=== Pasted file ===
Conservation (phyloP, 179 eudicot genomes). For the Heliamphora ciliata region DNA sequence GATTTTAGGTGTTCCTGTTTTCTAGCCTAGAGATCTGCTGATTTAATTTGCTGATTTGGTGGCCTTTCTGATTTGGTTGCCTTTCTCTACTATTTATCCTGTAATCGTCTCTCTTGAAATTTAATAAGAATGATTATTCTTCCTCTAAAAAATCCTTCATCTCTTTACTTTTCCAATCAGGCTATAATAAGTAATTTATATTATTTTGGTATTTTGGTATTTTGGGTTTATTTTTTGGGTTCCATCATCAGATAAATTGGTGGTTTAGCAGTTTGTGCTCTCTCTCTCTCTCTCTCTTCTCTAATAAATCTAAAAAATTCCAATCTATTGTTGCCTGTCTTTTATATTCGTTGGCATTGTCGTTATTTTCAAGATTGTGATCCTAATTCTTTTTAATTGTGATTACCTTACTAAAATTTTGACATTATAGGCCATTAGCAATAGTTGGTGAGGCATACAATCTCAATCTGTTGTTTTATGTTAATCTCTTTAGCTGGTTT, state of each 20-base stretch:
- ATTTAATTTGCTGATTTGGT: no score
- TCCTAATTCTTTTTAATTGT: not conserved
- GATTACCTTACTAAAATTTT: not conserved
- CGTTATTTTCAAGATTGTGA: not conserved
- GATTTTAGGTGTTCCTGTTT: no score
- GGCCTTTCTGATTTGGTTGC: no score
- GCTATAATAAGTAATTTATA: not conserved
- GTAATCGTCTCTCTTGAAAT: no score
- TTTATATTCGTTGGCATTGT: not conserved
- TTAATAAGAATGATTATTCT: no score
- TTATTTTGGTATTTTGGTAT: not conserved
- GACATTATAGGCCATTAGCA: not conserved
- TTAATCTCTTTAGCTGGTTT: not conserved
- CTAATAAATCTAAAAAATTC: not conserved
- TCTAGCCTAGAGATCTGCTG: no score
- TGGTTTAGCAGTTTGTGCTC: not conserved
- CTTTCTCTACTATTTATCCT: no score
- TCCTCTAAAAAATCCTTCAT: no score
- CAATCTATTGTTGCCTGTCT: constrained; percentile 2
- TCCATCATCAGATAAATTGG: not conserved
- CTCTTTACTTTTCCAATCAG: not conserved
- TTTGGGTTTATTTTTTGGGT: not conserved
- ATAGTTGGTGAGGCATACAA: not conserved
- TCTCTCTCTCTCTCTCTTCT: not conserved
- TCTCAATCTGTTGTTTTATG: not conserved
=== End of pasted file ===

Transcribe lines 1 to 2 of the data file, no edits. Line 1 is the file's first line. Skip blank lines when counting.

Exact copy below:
Conservation (phyloP, 179 eudicot genomes). For the Heliamphora ciliata region DNA sequence GATTTTAGGTGTTCCTGTTTTCTAGCCTAGAGATCTGCTGATTTAATTTGCTGATTTGGTGGCCTTTCTGATTTGGTTGCCTTTCTCTACTATTTATCCTGTAATCGTCTCTCTTGAAATTTAATAAGAATGATTATTCTTCCTCTAAAAAATCCTTCATCTCTTTACTTTTCCAATCAGGCTATAATAAGTAATTTATATTATTTTGGTATTTTGGTATTTTGGGTTTATTTTTTGGGTTCCATCATCAGATAAATTGGTGGTTTAGCAGTTTGTGCTCTCTCTCTCTCTCTCTCTTCTCTAATAAATCTAAAAAATTCCAATCTATTGTTGCCTGTCTTTTATATTCGTTGGCATTGTCGTTATTTTCAAGATTGTGATCCTAATTCTTTTTAATTGTGATTACCTTACTAAAATTTTGACATTATAGGCCATTAGCAATAGTTGGTGAGGCATACAATCTCAATCTGTTGTTTTATGTTAATCTCTTTAGCTGGTTT, state of each 20-base stretch:
- ATTTAATTTGCTGATTTGGT: no score